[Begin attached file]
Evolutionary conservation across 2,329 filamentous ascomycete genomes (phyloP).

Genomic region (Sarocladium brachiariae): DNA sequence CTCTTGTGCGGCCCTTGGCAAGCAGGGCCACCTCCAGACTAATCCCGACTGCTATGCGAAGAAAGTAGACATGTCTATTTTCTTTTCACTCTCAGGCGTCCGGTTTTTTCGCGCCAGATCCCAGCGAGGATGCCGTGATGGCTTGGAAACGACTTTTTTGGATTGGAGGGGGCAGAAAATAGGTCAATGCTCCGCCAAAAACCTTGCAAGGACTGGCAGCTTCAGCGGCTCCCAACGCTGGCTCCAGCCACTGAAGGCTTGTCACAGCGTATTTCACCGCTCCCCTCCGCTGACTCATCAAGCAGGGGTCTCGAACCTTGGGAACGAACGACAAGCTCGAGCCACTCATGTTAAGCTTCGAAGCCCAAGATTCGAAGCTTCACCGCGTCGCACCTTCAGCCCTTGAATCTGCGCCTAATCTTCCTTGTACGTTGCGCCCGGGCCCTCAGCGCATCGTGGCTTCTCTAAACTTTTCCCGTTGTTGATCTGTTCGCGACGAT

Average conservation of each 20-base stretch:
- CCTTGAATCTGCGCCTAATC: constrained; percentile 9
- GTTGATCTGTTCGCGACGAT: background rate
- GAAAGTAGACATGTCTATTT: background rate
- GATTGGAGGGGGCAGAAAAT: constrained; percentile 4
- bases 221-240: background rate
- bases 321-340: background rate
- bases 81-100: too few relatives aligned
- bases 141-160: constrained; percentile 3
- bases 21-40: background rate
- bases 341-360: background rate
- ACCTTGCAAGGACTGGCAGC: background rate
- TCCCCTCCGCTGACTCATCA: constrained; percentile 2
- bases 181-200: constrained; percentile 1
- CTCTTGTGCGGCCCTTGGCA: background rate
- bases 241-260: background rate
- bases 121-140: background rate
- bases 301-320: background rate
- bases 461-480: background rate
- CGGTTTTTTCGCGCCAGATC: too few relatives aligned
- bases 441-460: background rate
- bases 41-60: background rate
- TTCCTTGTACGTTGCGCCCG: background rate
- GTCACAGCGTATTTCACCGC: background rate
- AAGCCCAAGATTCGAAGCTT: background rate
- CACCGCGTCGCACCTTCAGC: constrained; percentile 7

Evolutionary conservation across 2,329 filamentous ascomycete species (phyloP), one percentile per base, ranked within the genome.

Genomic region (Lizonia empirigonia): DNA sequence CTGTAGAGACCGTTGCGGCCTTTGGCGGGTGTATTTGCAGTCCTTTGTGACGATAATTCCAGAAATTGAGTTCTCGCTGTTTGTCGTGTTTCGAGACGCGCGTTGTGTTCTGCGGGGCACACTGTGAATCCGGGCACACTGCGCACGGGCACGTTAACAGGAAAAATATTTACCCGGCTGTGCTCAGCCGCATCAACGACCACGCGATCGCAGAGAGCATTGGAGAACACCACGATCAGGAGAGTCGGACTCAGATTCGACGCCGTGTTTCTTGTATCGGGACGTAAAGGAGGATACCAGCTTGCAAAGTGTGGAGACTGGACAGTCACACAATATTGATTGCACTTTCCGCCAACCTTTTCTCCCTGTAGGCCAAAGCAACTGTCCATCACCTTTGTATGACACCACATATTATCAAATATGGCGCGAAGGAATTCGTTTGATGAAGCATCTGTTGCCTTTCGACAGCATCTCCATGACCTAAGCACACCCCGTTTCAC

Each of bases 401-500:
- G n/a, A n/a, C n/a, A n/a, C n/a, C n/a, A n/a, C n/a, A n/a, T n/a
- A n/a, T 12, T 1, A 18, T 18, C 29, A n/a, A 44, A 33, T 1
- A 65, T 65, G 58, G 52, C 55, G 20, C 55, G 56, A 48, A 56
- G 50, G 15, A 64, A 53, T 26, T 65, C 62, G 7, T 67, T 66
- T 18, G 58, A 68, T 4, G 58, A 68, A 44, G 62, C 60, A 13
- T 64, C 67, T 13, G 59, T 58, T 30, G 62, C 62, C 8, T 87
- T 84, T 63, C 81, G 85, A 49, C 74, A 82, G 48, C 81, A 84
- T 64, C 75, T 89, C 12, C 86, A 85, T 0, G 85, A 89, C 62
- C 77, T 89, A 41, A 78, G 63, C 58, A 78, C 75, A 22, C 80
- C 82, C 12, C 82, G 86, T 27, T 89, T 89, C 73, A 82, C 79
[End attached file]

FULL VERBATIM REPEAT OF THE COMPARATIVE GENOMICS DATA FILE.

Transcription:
Evolutionary conservation across 2,329 filamentous ascomycete genomes (phyloP).

Genomic region (Sarocladium brachiariae): DNA sequence CTCTTGTGCGGCCCTTGGCAAGCAGGGCCACCTCCAGACTAATCCCGACTGCTATGCGAAGAAAGTAGACATGTCTATTTTCTTTTCACTCTCAGGCGTCCGGTTTTTTCGCGCCAGATCCCAGCGAGGATGCCGTGATGGCTTGGAAACGACTTTTTTGGATTGGAGGGGGCAGAAAATAGGTCAATGCTCCGCCAAAAACCTTGCAAGGACTGGCAGCTTCAGCGGCTCCCAACGCTGGCTCCAGCCACTGAAGGCTTGTCACAGCGTATTTCACCGCTCCCCTCCGCTGACTCATCAAGCAGGGGTCTCGAACCTTGGGAACGAACGACAAGCTCGAGCCACTCATGTTAAGCTTCGAAGCCCAAGATTCGAAGCTTCACCGCGTCGCACCTTCAGCCCTTGAATCTGCGCCTAATCTTCCTTGTACGTTGCGCCCGGGCCCTCAGCGCATCGTGGCTTCTCTAAACTTTTCCCGTTGTTGATCTGTTCGCGACGAT

Average conservation of each 20-base stretch:
- CCTTGAATCTGCGCCTAATC: constrained; percentile 9
- GTTGATCTGTTCGCGACGAT: background rate
- GAAAGTAGACATGTCTATTT: background rate
- GATTGGAGGGGGCAGAAAAT: constrained; percentile 4
- bases 221-240: background rate
- bases 321-340: background rate
- bases 81-100: too few relatives aligned
- bases 141-160: constrained; percentile 3
- bases 21-40: background rate
- bases 341-360: background rate
- ACCTTGCAAGGACTGGCAGC: background rate
- TCCCCTCCGCTGACTCATCA: constrained; percentile 2
- bases 181-200: constrained; percentile 1
- CTCTTGTGCGGCCCTTGGCA: background rate
- bases 241-260: background rate
- bases 121-140: background rate
- bases 301-320: background rate
- bases 461-480: background rate
- CGGTTTTTTCGCGCCAGATC: too few relatives aligned
- bases 441-460: background rate
- bases 41-60: background rate
- TTCCTTGTACGTTGCGCCCG: background rate
- GTCACAGCGTATTTCACCGC: background rate
- AAGCCCAAGATTCGAAGCTT: background rate
- CACCGCGTCGCACCTTCAGC: constrained; percentile 7

Evolutionary conservation across 2,329 filamentous ascomycete species (phyloP), one percentile per base, ranked within the genome.

Genomic region (Lizonia empirigonia): DNA sequence CTGTAGAGACCGTTGCGGCCTTTGGCGGGTGTATTTGCAGTCCTTTGTGACGATAATTCCAGAAATTGAGTTCTCGCTGTTTGTCGTGTTTCGAGACGCGCGTTGTGTTCTGCGGGGCACACTGTGAATCCGGGCACACTGCGCACGGGCACGTTAACAGGAAAAATATTTACCCGGCTGTGCTCAGCCGCATCAACGACCACGCGATCGCAGAGAGCATTGGAGAACACCACGATCAGGAGAGTCGGACTCAGATTCGACGCCGTGTTTCTTGTATCGGGACGTAAAGGAGGATACCAGCTTGCAAAGTGTGGAGACTGGACAGTCACACAATATTGATTGCACTTTCCGCCAACCTTTTCTCCCTGTAGGCCAAAGCAACTGTCCATCACCTTTGTATGACACCACATATTATCAAATATGGCGCGAAGGAATTCGTTTGATGAAGCATCTGTTGCCTTTCGACAGCATCTCCATGACCTAAGCACACCCCGTTTCAC

Each of bases 401-500:
- G n/a, A n/a, C n/a, A n/a, C n/a, C n/a, A n/a, C n/a, A n/a, T n/a
- A n/a, T 12, T 1, A 18, T 18, C 29, A n/a, A 44, A 33, T 1
- A 65, T 65, G 58, G 52, C 55, G 20, C 55, G 56, A 48, A 56
- G 50, G 15, A 64, A 53, T 26, T 65, C 62, G 7, T 67, T 66
- T 18, G 58, A 68, T 4, G 58, A 68, A 44, G 62, C 60, A 13
- T 64, C 67, T 13, G 59, T 58, T 30, G 62, C 62, C 8, T 87
- T 84, T 63, C 81, G 85, A 49, C 74, A 82, G 48, C 81, A 84
- T 64, C 75, T 89, C 12, C 86, A 85, T 0, G 85, A 89, C 62
- C 77, T 89, A 41, A 78, G 63, C 58, A 78, C 75, A 22, C 80
- C 82, C 12, C 82, G 86, T 27, T 89, T 89, C 73, A 82, C 79